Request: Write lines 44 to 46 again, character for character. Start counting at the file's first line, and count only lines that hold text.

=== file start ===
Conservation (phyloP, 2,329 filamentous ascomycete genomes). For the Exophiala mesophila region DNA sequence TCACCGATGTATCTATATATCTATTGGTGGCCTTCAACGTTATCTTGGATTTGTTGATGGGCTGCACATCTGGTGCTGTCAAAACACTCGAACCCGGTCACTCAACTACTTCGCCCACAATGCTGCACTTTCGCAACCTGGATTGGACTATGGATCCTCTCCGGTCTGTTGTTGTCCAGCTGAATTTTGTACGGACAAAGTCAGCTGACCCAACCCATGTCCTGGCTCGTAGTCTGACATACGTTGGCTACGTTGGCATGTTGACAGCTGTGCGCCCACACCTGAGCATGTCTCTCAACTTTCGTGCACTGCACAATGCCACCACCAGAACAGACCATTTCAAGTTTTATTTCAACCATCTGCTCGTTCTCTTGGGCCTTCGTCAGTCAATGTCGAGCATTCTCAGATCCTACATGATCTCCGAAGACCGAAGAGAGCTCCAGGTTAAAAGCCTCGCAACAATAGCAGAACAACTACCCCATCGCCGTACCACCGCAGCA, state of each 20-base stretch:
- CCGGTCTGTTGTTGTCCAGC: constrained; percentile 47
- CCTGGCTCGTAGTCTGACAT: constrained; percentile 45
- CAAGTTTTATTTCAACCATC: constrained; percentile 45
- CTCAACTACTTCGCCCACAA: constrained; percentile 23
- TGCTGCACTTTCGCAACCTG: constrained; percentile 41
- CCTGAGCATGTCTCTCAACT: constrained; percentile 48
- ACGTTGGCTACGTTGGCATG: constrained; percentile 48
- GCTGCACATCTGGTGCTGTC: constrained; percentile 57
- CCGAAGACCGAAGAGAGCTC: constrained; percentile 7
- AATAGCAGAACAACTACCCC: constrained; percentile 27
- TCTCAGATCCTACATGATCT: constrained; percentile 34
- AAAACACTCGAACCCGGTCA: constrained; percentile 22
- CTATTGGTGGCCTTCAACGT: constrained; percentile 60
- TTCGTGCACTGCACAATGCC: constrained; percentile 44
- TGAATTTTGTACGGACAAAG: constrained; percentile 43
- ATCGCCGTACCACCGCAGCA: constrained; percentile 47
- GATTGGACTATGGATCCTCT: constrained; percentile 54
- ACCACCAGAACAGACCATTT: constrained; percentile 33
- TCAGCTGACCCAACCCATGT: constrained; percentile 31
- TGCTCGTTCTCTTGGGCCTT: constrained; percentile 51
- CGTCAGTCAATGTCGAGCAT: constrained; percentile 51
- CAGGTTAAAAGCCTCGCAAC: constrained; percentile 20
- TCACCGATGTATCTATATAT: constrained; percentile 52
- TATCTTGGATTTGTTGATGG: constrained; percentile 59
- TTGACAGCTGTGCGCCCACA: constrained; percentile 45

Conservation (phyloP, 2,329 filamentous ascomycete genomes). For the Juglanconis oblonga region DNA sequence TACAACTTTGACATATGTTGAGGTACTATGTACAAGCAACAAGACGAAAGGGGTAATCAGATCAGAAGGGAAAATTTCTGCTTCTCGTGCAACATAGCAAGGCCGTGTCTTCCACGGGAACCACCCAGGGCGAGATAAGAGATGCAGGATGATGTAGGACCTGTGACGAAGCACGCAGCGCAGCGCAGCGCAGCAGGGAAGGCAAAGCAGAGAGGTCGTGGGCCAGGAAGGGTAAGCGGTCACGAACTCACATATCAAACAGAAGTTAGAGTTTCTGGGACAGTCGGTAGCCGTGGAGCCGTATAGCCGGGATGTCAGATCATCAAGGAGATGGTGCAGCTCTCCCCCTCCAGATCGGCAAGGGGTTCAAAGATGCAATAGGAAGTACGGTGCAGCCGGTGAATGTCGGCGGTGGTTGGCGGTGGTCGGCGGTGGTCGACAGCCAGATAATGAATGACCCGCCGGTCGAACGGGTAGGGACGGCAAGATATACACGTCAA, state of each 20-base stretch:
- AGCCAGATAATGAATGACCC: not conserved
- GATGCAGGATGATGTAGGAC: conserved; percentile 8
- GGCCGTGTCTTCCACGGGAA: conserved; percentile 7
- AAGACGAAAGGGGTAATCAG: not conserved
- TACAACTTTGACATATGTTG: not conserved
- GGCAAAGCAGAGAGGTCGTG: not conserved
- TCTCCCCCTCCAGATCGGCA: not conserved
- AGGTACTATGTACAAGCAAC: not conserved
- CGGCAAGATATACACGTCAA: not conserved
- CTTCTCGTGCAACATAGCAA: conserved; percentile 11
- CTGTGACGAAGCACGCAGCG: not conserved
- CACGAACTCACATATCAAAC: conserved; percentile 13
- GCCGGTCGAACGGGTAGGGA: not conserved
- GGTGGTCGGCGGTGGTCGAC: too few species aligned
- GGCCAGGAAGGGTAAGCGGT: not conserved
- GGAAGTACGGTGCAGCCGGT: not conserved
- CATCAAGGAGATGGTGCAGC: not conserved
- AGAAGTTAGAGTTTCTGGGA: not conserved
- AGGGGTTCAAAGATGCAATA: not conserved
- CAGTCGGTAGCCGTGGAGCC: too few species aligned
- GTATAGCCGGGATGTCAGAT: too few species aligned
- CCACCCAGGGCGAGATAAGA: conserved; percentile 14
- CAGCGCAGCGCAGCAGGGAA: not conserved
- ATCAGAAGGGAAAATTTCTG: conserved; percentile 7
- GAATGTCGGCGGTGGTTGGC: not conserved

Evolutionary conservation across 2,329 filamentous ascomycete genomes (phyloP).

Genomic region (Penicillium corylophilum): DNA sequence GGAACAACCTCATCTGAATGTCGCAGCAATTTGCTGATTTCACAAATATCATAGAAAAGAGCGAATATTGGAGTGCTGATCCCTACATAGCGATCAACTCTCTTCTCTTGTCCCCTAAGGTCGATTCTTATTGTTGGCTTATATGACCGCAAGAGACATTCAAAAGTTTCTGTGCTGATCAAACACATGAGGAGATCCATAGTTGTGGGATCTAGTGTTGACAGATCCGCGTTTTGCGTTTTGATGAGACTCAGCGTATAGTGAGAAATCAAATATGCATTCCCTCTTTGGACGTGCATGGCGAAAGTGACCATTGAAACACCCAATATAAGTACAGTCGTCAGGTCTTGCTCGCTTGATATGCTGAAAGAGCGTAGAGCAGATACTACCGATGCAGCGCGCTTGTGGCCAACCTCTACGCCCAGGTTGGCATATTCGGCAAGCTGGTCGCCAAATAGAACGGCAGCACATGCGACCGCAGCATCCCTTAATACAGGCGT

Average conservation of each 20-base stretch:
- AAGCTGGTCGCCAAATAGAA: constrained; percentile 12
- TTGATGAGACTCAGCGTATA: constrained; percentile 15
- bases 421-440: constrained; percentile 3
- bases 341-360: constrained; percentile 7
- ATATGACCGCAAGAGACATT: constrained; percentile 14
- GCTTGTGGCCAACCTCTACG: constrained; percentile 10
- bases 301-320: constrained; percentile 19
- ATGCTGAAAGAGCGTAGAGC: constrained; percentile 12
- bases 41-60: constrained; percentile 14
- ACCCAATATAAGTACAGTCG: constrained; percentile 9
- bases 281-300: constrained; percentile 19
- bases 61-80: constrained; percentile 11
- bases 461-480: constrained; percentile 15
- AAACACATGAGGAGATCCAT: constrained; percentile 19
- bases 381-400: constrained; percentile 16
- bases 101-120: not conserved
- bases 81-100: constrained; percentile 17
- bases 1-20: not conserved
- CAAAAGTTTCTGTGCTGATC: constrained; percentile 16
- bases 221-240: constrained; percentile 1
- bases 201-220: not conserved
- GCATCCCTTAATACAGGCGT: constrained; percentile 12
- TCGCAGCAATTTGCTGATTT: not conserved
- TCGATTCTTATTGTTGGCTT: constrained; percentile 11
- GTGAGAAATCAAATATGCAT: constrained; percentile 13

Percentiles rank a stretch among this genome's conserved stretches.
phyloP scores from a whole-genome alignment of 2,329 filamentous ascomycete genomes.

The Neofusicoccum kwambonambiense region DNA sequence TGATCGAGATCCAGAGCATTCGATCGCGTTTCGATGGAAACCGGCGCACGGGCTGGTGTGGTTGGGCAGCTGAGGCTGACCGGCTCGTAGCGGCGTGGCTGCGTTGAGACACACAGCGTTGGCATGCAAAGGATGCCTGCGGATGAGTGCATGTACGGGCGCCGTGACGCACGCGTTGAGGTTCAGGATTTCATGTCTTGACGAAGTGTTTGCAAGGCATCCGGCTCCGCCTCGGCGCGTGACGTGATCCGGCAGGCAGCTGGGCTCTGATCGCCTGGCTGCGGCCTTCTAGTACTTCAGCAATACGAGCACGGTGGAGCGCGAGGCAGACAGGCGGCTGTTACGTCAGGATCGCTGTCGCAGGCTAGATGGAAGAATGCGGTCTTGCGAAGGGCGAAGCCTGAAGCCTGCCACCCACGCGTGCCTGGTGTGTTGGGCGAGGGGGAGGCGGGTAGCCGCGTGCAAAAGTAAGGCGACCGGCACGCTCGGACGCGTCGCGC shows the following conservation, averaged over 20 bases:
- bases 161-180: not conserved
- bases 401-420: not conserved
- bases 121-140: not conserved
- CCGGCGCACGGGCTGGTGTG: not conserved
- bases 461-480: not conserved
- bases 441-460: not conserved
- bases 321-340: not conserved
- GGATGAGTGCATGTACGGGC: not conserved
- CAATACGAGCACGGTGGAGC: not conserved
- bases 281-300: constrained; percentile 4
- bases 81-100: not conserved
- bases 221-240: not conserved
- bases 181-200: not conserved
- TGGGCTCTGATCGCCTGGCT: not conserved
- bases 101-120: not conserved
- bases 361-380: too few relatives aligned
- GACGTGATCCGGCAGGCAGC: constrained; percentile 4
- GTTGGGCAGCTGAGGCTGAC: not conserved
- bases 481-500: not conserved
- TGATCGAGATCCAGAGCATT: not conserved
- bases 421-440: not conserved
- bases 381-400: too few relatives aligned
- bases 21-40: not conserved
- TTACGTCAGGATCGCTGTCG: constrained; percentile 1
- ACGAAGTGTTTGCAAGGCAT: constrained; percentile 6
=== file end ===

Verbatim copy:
- CATCAAGGAGATGGTGCAGC: not conserved
- AGAAGTTAGAGTTTCTGGGA: not conserved
- AGGGGTTCAAAGATGCAATA: not conserved